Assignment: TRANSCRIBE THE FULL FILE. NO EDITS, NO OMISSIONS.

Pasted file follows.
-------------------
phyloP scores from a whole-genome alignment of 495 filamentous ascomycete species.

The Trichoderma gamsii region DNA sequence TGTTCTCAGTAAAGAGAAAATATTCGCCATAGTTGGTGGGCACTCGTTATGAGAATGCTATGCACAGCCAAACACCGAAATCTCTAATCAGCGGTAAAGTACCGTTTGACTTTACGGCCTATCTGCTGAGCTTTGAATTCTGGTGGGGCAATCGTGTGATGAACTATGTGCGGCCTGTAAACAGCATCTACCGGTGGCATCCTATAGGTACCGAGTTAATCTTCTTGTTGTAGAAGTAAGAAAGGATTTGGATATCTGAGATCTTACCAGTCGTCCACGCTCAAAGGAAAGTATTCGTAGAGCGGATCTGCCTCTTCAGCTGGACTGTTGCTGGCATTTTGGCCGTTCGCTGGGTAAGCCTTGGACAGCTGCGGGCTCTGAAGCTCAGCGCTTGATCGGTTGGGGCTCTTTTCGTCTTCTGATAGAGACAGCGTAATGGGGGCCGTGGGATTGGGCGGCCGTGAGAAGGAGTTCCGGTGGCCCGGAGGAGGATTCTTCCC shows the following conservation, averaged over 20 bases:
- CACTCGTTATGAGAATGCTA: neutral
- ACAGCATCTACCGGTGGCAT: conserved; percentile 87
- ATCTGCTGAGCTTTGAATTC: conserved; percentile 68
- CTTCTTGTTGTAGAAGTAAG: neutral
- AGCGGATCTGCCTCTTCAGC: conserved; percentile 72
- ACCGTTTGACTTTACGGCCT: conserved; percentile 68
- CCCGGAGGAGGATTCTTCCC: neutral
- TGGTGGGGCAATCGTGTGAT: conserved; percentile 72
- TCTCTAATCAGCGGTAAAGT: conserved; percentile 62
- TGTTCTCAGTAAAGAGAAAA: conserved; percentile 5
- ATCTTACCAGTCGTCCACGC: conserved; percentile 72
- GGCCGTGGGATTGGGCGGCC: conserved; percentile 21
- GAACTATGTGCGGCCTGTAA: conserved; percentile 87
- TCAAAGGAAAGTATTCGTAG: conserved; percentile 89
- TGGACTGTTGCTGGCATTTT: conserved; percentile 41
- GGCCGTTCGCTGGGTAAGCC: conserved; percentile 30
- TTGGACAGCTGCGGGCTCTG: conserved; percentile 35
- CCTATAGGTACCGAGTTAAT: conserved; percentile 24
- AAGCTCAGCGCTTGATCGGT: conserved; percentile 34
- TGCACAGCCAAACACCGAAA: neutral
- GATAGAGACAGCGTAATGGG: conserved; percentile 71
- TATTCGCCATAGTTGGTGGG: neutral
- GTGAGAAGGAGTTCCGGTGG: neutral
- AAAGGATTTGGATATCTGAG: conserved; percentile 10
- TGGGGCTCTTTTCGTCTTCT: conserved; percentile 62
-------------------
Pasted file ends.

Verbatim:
phyloP scores from a whole-genome alignment of 495 filamentous ascomycete species.

The Trichoderma gamsii region DNA sequence TGTTCTCAGTAAAGAGAAAATATTCGCCATAGTTGGTGGGCACTCGTTATGAGAATGCTATGCACAGCCAAACACCGAAATCTCTAATCAGCGGTAAAGTACCGTTTGACTTTACGGCCTATCTGCTGAGCTTTGAATTCTGGTGGGGCAATCGTGTGATGAACTATGTGCGGCCTGTAAACAGCATCTACCGGTGGCATCCTATAGGTACCGAGTTAATCTTCTTGTTGTAGAAGTAAGAAAGGATTTGGATATCTGAGATCTTACCAGTCGTCCACGCTCAAAGGAAAGTATTCGTAGAGCGGATCTGCCTCTTCAGCTGGACTGTTGCTGGCATTTTGGCCGTTCGCTGGGTAAGCCTTGGACAGCTGCGGGCTCTGAAGCTCAGCGCTTGATCGGTTGGGGCTCTTTTCGTCTTCTGATAGAGACAGCGTAATGGGGGCCGTGGGATTGGGCGGCCGTGAGAAGGAGTTCCGGTGGCCCGGAGGAGGATTCTTCCC shows the following conservation, averaged over 20 bases:
- CACTCGTTATGAGAATGCTA: neutral
- ACAGCATCTACCGGTGGCAT: conserved; percentile 87
- ATCTGCTGAGCTTTGAATTC: conserved; percentile 68
- CTTCTTGTTGTAGAAGTAAG: neutral
- AGCGGATCTGCCTCTTCAGC: conserved; percentile 72
- ACCGTTTGACTTTACGGCCT: conserved; percentile 68
- CCCGGAGGAGGATTCTTCCC: neutral
- TGGTGGGGCAATCGTGTGAT: conserved; percentile 72
- TCTCTAATCAGCGGTAAAGT: conserved; percentile 62
- TGTTCTCAGTAAAGAGAAAA: conserved; percentile 5
- ATCTTACCAGTCGTCCACGC: conserved; percentile 72
- GGCCGTGGGATTGGGCGGCC: conserved; percentile 21
- GAACTATGTGCGGCCTGTAA: conserved; percentile 87
- TCAAAGGAAAGTATTCGTAG: conserved; percentile 89
- TGGACTGTTGCTGGCATTTT: conserved; percentile 41
- GGCCGTTCGCTGGGTAAGCC: conserved; percentile 30
- TTGGACAGCTGCGGGCTCTG: conserved; percentile 35
- CCTATAGGTACCGAGTTAAT: conserved; percentile 24
- AAGCTCAGCGCTTGATCGGT: conserved; percentile 34
- TGCACAGCCAAACACCGAAA: neutral
- GATAGAGACAGCGTAATGGG: conserved; percentile 71
- TATTCGCCATAGTTGGTGGG: neutral
- GTGAGAAGGAGTTCCGGTGG: neutral
- AAAGGATTTGGATATCTGAG: conserved; percentile 10
- TGGGGCTCTTTTCGTCTTCT: conserved; percentile 62